Fundamentals of Computer Science I (CSC-151.02 2000F)


Symbols and Lists

Symbols

While your initial exercises in Scheme have been numeric, Scheme is not limited to numerical computation, but can also operate on pure symbols.

Scheme's ancestor, Lisp, was originally developed to aid in experiments in artificial intelligence. At the time, a leading theory suggested that intelligence emphasizes symbolic manipulation. Hence, it is sensible that Lisp and Scheme include symbols as a basic type.

When we want to refer to something as a value involved in a computation, rather than as the name of some other value, we put an apostrophe (usually pronounced ``quote'') in front of it. In effect, by quoting the symbol, we're telling Scheme to take it literally and without further interpretation or evaluation:

> 'sample
sample

Note that you can quote many different things. You can even quote Scheme expressions.

> '(+ 2 3)
(+ 2 3)

Constructing Lists with Cons

In addition to ``unstructured'' data types such as symbols and numbers, Scheme supports lists, which are structures that contain other values as elements. There is one list -- the empty list -- that contains no elements at all. Any other list is constructed by attaching some value, called the car of the list, to a previously constructed list, which is called the cdr of the new list.

Scheme's name for the empty list is a pair of parentheses with nothing between them: (). When we refer to the empty list in a Scheme program, we have to put an apostrophe before the left parenthesis, so that Scheme won't mistake the parentheses for a procedure call:

> '()
()

Since this conventional name for the empty list is not very readable, our implementation of Scheme also provides a built-in name, null, for the empty list. I follow this usage and recommend it.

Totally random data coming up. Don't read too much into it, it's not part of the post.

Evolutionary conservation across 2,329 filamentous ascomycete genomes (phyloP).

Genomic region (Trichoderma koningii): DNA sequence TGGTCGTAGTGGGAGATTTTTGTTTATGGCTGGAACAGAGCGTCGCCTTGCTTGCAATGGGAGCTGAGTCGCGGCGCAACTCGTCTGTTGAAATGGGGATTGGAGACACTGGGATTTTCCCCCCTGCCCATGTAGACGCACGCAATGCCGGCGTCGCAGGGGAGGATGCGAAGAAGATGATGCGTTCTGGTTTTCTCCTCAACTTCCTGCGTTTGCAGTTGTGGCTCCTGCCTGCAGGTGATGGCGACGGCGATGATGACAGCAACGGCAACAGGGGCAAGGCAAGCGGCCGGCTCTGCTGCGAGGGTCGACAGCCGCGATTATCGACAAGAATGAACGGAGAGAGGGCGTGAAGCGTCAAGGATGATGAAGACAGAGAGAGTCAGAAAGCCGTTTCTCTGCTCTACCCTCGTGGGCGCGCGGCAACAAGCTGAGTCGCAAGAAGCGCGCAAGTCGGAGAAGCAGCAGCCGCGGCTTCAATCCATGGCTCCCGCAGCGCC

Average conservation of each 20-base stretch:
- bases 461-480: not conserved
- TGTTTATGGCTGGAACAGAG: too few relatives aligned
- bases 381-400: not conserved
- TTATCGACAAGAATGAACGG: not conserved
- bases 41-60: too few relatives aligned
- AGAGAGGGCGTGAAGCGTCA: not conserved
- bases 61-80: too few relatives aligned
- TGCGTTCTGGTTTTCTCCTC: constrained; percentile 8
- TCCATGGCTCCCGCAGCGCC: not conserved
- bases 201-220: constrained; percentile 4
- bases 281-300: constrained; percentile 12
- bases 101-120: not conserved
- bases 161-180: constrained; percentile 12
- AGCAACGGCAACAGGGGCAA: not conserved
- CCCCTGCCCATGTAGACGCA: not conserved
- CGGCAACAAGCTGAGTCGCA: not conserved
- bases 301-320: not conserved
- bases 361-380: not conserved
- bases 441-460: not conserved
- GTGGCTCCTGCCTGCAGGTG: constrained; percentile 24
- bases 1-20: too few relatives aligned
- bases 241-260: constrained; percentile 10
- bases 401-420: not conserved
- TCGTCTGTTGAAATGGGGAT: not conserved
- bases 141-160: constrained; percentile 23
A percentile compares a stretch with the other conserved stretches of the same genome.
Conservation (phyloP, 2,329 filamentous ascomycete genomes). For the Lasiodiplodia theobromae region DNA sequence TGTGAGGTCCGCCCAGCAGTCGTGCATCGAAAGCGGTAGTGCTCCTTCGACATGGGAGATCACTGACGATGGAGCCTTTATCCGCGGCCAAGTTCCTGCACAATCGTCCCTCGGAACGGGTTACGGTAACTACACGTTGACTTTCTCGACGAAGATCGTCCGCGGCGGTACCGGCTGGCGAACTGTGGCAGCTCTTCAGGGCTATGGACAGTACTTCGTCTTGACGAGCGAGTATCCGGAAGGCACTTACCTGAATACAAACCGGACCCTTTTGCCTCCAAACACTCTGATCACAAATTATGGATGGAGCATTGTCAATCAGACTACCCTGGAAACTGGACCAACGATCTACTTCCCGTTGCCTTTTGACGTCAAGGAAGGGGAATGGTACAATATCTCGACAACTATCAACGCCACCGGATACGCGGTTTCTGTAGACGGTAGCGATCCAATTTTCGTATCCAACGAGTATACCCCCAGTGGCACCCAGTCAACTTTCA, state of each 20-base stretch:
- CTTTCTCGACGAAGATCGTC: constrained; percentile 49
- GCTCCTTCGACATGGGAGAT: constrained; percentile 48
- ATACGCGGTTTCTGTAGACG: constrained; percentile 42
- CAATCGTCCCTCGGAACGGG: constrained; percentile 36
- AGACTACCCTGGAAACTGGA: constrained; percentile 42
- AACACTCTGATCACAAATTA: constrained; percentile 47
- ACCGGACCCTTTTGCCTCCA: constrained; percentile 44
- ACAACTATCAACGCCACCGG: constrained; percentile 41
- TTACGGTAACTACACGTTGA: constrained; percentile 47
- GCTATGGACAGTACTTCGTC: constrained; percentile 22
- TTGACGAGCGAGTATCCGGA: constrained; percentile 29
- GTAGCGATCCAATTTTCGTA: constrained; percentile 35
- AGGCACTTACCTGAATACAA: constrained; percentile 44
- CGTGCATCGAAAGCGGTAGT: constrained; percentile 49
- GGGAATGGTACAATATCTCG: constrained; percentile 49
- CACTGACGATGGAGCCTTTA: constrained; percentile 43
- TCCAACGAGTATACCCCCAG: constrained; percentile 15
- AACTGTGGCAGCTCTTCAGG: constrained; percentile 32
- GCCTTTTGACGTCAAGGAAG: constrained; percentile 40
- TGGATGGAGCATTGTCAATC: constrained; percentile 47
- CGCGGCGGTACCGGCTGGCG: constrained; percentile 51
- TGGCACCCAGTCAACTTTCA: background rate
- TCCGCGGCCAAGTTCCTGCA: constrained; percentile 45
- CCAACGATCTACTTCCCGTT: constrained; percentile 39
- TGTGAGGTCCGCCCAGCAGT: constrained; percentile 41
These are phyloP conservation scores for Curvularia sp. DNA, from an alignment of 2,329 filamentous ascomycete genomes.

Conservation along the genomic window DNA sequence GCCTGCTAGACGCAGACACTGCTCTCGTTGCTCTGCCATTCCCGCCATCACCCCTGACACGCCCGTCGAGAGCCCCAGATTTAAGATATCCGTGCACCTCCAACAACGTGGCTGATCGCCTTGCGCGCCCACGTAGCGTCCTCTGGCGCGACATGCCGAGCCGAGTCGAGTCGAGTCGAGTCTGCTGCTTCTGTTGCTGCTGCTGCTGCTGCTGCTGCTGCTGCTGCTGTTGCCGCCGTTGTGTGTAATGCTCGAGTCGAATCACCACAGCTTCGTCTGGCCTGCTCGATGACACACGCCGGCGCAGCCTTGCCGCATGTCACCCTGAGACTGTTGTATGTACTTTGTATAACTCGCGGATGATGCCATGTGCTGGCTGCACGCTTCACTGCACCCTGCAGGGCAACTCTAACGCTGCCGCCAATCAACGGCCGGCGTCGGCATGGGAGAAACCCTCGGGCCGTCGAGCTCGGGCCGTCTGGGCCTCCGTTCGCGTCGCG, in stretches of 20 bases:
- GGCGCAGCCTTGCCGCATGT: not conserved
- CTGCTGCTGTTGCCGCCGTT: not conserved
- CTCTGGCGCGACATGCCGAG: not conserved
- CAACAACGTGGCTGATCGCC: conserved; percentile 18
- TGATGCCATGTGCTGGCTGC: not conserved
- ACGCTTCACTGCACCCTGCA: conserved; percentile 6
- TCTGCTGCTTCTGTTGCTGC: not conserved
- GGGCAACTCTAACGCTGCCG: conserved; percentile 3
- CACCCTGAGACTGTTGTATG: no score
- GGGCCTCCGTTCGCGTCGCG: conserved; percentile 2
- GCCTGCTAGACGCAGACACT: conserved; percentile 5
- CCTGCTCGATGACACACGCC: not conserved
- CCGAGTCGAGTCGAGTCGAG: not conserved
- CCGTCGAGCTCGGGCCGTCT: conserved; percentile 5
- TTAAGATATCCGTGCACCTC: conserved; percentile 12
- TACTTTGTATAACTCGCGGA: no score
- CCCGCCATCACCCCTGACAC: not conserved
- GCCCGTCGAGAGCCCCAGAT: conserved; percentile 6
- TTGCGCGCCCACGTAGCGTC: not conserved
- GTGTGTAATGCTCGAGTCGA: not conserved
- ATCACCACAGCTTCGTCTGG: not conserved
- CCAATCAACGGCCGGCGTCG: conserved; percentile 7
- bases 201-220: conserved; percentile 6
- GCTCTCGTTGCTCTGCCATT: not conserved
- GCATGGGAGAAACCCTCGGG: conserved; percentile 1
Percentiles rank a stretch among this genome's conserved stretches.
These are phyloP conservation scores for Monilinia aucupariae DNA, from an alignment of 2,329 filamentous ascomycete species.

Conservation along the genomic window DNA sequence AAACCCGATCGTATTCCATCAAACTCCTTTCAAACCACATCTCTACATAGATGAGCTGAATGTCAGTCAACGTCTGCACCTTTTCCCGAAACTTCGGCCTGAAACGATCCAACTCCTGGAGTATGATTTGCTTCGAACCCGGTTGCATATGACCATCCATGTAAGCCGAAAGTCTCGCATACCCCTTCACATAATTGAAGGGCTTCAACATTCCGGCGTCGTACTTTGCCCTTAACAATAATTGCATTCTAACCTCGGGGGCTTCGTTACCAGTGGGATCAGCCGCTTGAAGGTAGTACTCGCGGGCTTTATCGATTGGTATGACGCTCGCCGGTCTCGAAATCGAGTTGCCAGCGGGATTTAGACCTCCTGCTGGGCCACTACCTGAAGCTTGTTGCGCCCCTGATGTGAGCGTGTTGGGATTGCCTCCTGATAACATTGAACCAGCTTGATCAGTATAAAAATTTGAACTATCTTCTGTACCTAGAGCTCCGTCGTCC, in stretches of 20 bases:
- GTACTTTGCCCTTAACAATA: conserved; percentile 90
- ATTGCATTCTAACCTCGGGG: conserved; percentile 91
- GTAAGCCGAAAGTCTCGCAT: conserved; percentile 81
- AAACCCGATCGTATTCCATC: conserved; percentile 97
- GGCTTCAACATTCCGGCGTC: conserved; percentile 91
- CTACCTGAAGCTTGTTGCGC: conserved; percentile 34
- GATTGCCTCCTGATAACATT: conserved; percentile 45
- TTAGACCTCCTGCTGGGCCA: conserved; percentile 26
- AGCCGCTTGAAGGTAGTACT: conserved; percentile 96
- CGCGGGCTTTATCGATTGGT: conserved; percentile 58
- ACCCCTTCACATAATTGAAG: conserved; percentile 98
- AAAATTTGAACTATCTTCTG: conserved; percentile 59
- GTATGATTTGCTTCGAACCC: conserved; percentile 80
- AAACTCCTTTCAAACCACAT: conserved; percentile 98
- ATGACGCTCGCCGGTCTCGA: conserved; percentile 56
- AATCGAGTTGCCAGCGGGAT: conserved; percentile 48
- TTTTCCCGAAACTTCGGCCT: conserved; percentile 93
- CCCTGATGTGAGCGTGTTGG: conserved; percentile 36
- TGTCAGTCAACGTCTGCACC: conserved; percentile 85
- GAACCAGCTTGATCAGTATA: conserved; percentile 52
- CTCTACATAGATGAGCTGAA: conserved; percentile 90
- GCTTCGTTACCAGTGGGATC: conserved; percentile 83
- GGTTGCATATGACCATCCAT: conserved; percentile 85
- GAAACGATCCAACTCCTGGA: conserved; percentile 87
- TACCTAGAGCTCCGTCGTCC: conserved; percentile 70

> null
()

The ``constructor'' procedure for non-empty lists is called cons. It takes two arguments and returns a list that is just like the second argument, except that the first argument has been added at the beginning, as a new first element. By repeated applications of cons, we can build up a list of any size:

> (define singleton (cons 'sample null))
> singleton
(sample)
> (define doubleton (cons 'another-element singleton))
> doubleton
(another-element sample)
> (define tripleton (cons 'yet-another-element doubleton))
> tripleton
(yet-another-element another-element sample)
> (cons 'senior (cons 'junior (cons 'sophomore (cons 'freshling null))))
(senior junior sophomore freshling)

The cons procedure never returns an empty list, since it always adds an element at the beginning of another list.

Constructing List Literals

As you may have noted from the discussion of atoms, there is another way to create lists. You can

For example, the value of the expression

'(38 72 apple -1/3 sample)

is a five-element list consisting of two numbers, a symbol, another number, and finally another symbol. Note that the apostrophe blocks the evaluation of the whole list, so that it is not necessary to quote separately the symbols that occur as elements of the list.

In a list literal like this one, the apostrophe must be present so that Scheme does not misinterpret the left parenthesis as the beginning of a procedure call. Sometimes that apostrophe is all that distinguishes two different, correctly formed expressions. For instance, (+ 5 3) is a procedure call that has the value 8, whereas '(+ 5 3) is a list literal denoting a list of three elements -- the symbol + and the numbers 5 and 3.

>
> (+ 5 3)
8
> '(+ 5 3)
(+ 5 3)

Creating Lists with List